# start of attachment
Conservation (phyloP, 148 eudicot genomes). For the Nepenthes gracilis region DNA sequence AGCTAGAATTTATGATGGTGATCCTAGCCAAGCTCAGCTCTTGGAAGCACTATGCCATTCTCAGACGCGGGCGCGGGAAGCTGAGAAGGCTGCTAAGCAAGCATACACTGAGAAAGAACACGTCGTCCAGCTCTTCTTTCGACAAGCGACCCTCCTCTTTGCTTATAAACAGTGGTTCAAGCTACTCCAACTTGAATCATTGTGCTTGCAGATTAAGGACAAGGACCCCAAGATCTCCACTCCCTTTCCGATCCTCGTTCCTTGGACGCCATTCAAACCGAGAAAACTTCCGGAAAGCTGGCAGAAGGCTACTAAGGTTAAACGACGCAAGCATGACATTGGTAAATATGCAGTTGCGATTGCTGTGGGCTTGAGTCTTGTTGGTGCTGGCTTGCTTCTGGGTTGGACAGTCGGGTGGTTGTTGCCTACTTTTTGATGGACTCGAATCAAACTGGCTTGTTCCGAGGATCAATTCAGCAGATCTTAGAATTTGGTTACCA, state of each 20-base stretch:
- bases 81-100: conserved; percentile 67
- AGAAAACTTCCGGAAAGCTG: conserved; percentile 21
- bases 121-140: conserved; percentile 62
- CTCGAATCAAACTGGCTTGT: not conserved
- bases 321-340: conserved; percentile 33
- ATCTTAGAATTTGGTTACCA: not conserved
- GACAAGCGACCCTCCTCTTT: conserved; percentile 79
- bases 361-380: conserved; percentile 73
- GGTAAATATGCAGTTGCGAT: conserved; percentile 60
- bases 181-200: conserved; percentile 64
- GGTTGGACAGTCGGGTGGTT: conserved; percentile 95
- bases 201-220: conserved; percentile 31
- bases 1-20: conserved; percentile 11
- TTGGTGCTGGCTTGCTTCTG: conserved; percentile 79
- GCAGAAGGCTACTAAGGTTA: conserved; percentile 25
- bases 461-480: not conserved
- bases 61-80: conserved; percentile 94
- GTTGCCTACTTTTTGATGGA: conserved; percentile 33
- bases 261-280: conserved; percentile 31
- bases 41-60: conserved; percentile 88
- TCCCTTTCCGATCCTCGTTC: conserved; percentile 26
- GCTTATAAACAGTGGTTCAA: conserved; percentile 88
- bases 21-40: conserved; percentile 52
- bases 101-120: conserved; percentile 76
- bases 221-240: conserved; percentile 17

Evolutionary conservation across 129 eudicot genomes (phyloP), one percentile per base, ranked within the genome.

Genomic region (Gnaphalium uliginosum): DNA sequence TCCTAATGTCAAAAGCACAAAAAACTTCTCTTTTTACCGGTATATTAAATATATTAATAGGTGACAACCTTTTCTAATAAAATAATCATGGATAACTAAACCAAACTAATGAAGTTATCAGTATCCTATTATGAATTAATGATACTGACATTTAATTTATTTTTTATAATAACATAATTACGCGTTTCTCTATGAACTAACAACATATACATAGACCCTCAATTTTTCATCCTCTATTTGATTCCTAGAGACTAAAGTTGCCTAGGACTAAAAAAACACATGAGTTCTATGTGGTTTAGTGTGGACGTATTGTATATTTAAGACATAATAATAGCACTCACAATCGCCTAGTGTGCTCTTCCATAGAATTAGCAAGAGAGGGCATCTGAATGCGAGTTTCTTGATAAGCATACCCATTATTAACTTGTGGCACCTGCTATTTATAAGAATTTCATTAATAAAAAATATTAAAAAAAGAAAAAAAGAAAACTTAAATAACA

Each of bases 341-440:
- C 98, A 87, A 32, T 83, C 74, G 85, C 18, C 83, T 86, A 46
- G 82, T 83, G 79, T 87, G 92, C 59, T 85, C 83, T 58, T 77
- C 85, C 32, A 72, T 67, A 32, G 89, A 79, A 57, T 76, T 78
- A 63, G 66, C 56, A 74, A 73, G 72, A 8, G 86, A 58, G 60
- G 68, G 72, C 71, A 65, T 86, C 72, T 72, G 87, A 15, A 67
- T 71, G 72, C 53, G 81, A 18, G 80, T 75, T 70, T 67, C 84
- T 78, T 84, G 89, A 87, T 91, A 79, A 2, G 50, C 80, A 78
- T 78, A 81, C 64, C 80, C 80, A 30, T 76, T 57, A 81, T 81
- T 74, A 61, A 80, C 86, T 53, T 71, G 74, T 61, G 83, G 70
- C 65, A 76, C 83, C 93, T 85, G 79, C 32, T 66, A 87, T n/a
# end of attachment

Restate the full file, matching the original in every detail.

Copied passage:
Conservation (phyloP, 148 eudicot genomes). For the Nepenthes gracilis region DNA sequence AGCTAGAATTTATGATGGTGATCCTAGCCAAGCTCAGCTCTTGGAAGCACTATGCCATTCTCAGACGCGGGCGCGGGAAGCTGAGAAGGCTGCTAAGCAAGCATACACTGAGAAAGAACACGTCGTCCAGCTCTTCTTTCGACAAGCGACCCTCCTCTTTGCTTATAAACAGTGGTTCAAGCTACTCCAACTTGAATCATTGTGCTTGCAGATTAAGGACAAGGACCCCAAGATCTCCACTCCCTTTCCGATCCTCGTTCCTTGGACGCCATTCAAACCGAGAAAACTTCCGGAAAGCTGGCAGAAGGCTACTAAGGTTAAACGACGCAAGCATGACATTGGTAAATATGCAGTTGCGATTGCTGTGGGCTTGAGTCTTGTTGGTGCTGGCTTGCTTCTGGGTTGGACAGTCGGGTGGTTGTTGCCTACTTTTTGATGGACTCGAATCAAACTGGCTTGTTCCGAGGATCAATTCAGCAGATCTTAGAATTTGGTTACCA, state of each 20-base stretch:
- bases 81-100: conserved; percentile 67
- AGAAAACTTCCGGAAAGCTG: conserved; percentile 21
- bases 121-140: conserved; percentile 62
- CTCGAATCAAACTGGCTTGT: not conserved
- bases 321-340: conserved; percentile 33
- ATCTTAGAATTTGGTTACCA: not conserved
- GACAAGCGACCCTCCTCTTT: conserved; percentile 79
- bases 361-380: conserved; percentile 73
- GGTAAATATGCAGTTGCGAT: conserved; percentile 60
- bases 181-200: conserved; percentile 64
- GGTTGGACAGTCGGGTGGTT: conserved; percentile 95
- bases 201-220: conserved; percentile 31
- bases 1-20: conserved; percentile 11
- TTGGTGCTGGCTTGCTTCTG: conserved; percentile 79
- GCAGAAGGCTACTAAGGTTA: conserved; percentile 25
- bases 461-480: not conserved
- bases 61-80: conserved; percentile 94
- GTTGCCTACTTTTTGATGGA: conserved; percentile 33
- bases 261-280: conserved; percentile 31
- bases 41-60: conserved; percentile 88
- TCCCTTTCCGATCCTCGTTC: conserved; percentile 26
- GCTTATAAACAGTGGTTCAA: conserved; percentile 88
- bases 21-40: conserved; percentile 52
- bases 101-120: conserved; percentile 76
- bases 221-240: conserved; percentile 17

Evolutionary conservation across 129 eudicot genomes (phyloP), one percentile per base, ranked within the genome.

Genomic region (Gnaphalium uliginosum): DNA sequence TCCTAATGTCAAAAGCACAAAAAACTTCTCTTTTTACCGGTATATTAAATATATTAATAGGTGACAACCTTTTCTAATAAAATAATCATGGATAACTAAACCAAACTAATGAAGTTATCAGTATCCTATTATGAATTAATGATACTGACATTTAATTTATTTTTTATAATAACATAATTACGCGTTTCTCTATGAACTAACAACATATACATAGACCCTCAATTTTTCATCCTCTATTTGATTCCTAGAGACTAAAGTTGCCTAGGACTAAAAAAACACATGAGTTCTATGTGGTTTAGTGTGGACGTATTGTATATTTAAGACATAATAATAGCACTCACAATCGCCTAGTGTGCTCTTCCATAGAATTAGCAAGAGAGGGCATCTGAATGCGAGTTTCTTGATAAGCATACCCATTATTAACTTGTGGCACCTGCTATTTATAAGAATTTCATTAATAAAAAATATTAAAAAAAGAAAAAAAGAAAACTTAAATAACA

Each of bases 341-440:
- C 98, A 87, A 32, T 83, C 74, G 85, C 18, C 83, T 86, A 46
- G 82, T 83, G 79, T 87, G 92, C 59, T 85, C 83, T 58, T 77
- C 85, C 32, A 72, T 67, A 32, G 89, A 79, A 57, T 76, T 78
- A 63, G 66, C 56, A 74, A 73, G 72, A 8, G 86, A 58, G 60
- G 68, G 72, C 71, A 65, T 86, C 72, T 72, G 87, A 15, A 67
- T 71, G 72, C 53, G 81, A 18, G 80, T 75, T 70, T 67, C 84
- T 78, T 84, G 89, A 87, T 91, A 79, A 2, G 50, C 80, A 78
- T 78, A 81, C 64, C 80, C 80, A 30, T 76, T 57, A 81, T 81
- T 74, A 61, A 80, C 86, T 53, T 71, G 74, T 61, G 83, G 70
- C 65, A 76, C 83, C 93, T 85, G 79, C 32, T 66, A 87, T n/a